The story of the famous and influential 1960s rock band The Doors and its lead singer and composer, Jim Morrison, from his days as a UCLA film student in Los Angeles, to his untimely death in Paris, France at age 27 in 1971.
Simon Templar (The Saint), is a thief for hire, whose latest job to steal the secret process for cold fusion puts him at odds with a traitor bent on toppling the Russian government, as well as the woman who holds its secret.
A young and impatient stockbroker is willing to do anything to get to the top, including trading on illegal inside information taken through a ruthless and greedy corporate raider who takes the youth under his wing.
Oliver Stone's homage to 1960s rock group The Doors also doubles as a biography of the group's late singer, the "Electric Poet" Jim Morrison. The movie follows Morrison from his days as a film student in Los Angeles to his death in Paris, France at age 27 in 1971. The movie features a tour-de-force performance by Val Kilmer, who not only looks like Jim Morrison's long-lost twin brother, but also sounds so much like him that he did much of his own singing. It has been written that even the surviving Doors had trouble distinguishing Kilmer's vocals from Morrison's originals.Written by
Denise P. Meyer <firstname.lastname@example.org>
Oliver Stone's then-wife Elizabeth is mentioned in the closing credit roll as Naijo No Ko. This Japanese term means "with the help of my wife" or, more colloquially, "I owe my success to my better half." See more »
Before Jim Morrison takes his shirt off when he is being photographed, he is wearing a metal flower-like necklace. Once the shirt is removed, he is wearing a white and red beaded necklace. See more »
[Imitating Bob Dylan's singing voice]
Johnny's in the basement mixing up the medicine, I'm on the pavement thinking about the government.
See more »
In 2019, the movie was remastered in 4K and Dolby Atmos sound. For this reissue, Oliver Stone edited a new version named "final cut". Only one scene was deleted: Morrison drunk who want to jump from the top of a building. See more »
We all know how legendary The Doors were and still are, and sooner or later someone was going to make a film about them. Might as well be Oliver Stone. Given the subject matter, Stone was able to go off the deep end with his imagery here to the point of making one have an epileptic seizure OR think they just dropped some acid. Either way, it's great to watch in my book.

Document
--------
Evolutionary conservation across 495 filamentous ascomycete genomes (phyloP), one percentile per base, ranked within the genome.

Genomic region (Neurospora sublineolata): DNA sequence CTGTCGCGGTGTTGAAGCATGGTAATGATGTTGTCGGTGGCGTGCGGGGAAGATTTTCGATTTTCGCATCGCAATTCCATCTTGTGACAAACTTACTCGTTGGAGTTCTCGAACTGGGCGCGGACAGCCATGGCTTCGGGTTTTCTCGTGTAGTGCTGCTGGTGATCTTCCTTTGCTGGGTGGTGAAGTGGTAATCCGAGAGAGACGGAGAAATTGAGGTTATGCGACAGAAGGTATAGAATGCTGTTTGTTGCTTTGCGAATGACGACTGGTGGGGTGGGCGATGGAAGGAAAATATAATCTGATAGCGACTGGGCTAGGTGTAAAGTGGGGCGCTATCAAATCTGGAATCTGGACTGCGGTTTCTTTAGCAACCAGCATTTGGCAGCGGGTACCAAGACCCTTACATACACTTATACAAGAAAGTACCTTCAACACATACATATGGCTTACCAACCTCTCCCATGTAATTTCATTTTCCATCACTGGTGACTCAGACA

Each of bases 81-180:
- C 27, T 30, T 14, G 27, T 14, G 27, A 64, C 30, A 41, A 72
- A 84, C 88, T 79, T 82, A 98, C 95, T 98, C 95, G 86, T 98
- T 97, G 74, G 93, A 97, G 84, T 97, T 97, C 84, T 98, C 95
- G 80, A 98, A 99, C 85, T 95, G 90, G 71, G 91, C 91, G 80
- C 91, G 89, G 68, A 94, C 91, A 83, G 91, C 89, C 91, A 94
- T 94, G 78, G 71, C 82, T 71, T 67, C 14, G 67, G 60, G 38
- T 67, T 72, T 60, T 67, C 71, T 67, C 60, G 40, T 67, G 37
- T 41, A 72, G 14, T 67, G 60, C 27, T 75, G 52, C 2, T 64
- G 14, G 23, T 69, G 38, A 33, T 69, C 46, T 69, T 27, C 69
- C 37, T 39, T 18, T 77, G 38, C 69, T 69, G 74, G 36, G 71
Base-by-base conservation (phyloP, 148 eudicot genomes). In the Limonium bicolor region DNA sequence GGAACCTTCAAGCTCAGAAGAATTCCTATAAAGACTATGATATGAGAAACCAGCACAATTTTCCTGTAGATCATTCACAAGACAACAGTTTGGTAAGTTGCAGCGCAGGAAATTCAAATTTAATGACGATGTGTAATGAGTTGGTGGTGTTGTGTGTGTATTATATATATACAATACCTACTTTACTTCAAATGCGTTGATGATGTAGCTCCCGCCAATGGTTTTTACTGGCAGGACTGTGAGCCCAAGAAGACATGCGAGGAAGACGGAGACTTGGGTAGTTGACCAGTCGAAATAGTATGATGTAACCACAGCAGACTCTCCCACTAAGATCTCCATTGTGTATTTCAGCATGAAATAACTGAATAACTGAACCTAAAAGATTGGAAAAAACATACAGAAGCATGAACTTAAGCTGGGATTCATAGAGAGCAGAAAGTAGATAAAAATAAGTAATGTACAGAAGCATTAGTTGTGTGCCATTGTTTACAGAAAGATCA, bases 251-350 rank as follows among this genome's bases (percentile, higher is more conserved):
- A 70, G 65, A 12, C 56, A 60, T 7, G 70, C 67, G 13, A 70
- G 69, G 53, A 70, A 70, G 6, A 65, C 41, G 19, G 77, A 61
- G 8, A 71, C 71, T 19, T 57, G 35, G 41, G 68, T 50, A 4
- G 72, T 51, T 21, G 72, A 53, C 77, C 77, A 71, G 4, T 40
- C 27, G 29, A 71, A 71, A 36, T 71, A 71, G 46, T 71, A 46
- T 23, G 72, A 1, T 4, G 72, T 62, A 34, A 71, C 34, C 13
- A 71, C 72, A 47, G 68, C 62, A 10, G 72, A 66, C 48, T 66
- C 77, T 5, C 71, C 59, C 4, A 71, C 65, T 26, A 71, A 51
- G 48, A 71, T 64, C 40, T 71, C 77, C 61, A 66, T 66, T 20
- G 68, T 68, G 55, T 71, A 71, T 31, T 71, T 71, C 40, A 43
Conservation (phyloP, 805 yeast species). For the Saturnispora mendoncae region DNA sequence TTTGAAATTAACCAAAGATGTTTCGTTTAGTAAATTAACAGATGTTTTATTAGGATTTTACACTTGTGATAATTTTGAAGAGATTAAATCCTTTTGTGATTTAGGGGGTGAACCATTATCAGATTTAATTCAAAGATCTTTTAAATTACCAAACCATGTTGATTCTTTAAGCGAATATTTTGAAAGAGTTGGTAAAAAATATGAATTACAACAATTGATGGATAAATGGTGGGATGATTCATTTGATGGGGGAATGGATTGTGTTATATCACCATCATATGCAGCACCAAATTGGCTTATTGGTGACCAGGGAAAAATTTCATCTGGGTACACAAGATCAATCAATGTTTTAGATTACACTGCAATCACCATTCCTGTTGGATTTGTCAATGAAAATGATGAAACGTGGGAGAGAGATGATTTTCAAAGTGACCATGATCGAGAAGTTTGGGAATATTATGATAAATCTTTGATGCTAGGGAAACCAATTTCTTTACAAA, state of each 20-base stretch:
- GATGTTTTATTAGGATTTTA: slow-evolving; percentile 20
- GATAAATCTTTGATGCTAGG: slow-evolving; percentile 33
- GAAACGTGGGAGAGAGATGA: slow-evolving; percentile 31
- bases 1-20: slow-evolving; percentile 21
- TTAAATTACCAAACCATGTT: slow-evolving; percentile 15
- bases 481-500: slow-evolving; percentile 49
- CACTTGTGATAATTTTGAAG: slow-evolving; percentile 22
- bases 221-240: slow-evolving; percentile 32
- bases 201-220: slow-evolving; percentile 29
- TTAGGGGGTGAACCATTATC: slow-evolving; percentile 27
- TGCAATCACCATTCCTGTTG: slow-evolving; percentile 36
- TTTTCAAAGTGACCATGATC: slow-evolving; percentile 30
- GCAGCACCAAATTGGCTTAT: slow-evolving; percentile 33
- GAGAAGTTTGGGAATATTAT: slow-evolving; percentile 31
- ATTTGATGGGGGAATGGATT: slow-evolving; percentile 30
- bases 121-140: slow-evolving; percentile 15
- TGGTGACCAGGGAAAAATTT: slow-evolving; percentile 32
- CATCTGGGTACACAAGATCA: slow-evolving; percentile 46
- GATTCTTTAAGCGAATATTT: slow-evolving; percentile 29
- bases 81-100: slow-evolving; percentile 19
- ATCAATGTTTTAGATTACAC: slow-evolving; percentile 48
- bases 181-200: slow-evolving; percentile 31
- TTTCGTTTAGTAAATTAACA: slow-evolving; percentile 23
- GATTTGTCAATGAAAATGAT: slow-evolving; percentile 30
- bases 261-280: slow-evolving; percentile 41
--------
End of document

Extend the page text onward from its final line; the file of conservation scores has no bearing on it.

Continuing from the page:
The film is flawed in that it's not titled correctly. It's not about The Doors, it's about Jim Morrison and basically just the wild and crazy side of him. That's ok I guess, Morrison was The Doors. Many have criticized Stone for not depicting Jim in the proper light, but given how many people knew him it had to be an almost impossible task to please everyone as everyone knew him differently. I think we all can attest to this through the friendships we have with our friends. Some know us as one way, and some know us as another. I respect Stone for trying and feel sorry for him about the flak people have given him as I know he is a very talented director. I think his intentions were spawned out of true admiration and that he made this film for himself and to pay tribute, and not to win any awards. More of this can be found on the Special Edition DVD from Stone himself.
Even if one does not enjoy the trippy qualities of the film such as I do, or any part for that matter, one could not avoid admitting how well Val Kilmer portrays Morrison. It's simply amazing and is one of the best performances that I can bring to mind, and is the best example of how to literally become someone else, bar none. He doesn't act like he's Jim Morrison, he becomes Jim Morrison. He is Jim Morrison. This is no doubt helped by the uncanny facial similarities the two have. Not only that, most of the singing that's in the film was done by Kilmer himself and even a few of the original band members admitted that they honestly could not tell the difference between their two voices. Even if you hate Val Kilmer, this performance jumps in your face and screams for respect while trying to strangle you.
As mentioned earlier, some do not like the film for several reasons. One is that it makes Jim look like a monster and that it only glorifies his wild and uninhibited behavior. Two is that it's basically just one big acid trip into bits of history about the band. For one, Oliver Stone said it best....when you have to condense a person's life, a legend at that, into two measly hours you must take the highlights. Everyone lives longer than two hours, even Jim. We all know Jim was crazy, and with so many of the insane stories Stone heard while trying to piece together the script for this, a lot of what he heard was simply what you see. The wild and crazy side. As a result, what we're left with is not an accurate depiction of The Doors or of Jim Morrison. It is entertaining, yes, but it is not accurate. I think it could have been done perfectly, but it would have been excruciatingly difficult...and still not everyone would like it. And as far as the trippiness of the film, well that's Oliver Stone for you. We saw the same thing in Natural Born Killers a few years later. I personally like the style of it and felt that it was in place here but that's just my opinion. The '60's, drugs, and rock and roll equals trippy.
Overall a decent attempt at one of the most difficult subjects to cover, legends. And even though it's not entirely accurate and even though Morrison is one of my idols and he deserved a little better, I do enjoy the film greatly. The film should have been named Pandora's Box.
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